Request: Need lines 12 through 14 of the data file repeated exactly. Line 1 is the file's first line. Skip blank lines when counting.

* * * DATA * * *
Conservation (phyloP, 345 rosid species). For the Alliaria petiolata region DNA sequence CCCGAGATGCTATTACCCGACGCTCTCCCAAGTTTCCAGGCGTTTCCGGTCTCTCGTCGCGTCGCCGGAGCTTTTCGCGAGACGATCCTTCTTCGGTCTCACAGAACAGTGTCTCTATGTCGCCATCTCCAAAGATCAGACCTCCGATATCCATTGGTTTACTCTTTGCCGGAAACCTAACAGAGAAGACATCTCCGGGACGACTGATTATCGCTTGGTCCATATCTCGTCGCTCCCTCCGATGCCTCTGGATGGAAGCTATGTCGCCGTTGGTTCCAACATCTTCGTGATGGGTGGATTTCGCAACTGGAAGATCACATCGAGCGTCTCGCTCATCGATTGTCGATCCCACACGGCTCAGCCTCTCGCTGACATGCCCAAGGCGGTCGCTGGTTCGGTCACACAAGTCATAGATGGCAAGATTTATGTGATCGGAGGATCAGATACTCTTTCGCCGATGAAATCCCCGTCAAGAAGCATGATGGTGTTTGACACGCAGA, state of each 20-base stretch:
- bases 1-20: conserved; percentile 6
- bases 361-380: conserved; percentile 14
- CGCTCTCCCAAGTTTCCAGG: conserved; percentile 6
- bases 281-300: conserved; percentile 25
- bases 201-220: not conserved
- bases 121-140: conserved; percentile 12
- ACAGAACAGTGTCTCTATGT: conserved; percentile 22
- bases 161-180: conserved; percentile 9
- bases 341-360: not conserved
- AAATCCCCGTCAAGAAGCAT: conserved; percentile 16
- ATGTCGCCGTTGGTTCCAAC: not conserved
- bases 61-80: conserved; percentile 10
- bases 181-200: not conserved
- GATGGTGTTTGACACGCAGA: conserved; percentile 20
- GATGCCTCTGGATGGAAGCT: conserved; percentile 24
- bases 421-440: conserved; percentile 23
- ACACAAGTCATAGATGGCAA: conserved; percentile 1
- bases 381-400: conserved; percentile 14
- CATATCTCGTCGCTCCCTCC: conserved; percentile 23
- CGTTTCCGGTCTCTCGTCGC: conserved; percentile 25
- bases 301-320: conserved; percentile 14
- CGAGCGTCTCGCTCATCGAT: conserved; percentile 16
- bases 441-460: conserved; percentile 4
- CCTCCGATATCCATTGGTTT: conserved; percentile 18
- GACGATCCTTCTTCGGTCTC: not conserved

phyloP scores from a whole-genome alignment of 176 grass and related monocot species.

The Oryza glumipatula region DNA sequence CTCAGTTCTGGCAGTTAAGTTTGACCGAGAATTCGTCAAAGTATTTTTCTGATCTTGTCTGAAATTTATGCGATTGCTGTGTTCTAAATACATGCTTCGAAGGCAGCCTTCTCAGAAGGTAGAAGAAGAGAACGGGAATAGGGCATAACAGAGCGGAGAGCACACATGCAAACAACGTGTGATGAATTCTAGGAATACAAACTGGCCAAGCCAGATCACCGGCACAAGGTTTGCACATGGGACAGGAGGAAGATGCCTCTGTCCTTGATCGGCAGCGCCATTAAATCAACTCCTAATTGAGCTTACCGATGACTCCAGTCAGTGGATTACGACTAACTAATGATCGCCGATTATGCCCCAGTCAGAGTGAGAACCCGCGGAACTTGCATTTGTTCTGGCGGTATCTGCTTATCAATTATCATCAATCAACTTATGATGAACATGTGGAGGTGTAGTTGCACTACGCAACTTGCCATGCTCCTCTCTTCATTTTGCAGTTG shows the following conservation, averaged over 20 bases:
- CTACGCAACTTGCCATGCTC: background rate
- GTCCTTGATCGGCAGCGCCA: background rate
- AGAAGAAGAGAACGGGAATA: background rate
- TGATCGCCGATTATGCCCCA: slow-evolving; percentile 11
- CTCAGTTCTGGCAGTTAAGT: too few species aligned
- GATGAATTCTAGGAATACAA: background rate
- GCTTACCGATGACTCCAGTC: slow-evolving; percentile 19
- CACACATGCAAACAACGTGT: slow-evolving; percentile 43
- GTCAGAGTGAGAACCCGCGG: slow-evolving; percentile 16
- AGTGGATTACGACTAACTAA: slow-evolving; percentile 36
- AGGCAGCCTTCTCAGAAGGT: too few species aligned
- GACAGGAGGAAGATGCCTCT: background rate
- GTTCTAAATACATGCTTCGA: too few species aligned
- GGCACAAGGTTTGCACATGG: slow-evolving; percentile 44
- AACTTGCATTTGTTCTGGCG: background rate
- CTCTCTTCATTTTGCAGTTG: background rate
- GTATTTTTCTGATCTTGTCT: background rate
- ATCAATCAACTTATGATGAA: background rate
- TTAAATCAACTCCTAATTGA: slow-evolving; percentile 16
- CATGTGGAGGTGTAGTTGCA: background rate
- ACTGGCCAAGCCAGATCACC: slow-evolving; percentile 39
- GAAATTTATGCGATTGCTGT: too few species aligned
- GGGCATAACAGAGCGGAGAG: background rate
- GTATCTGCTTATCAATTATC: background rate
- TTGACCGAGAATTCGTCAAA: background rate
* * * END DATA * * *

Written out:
- ATGTCGCCGTTGGTTCCAAC: not conserved
- bases 61-80: conserved; percentile 10
- bases 181-200: not conserved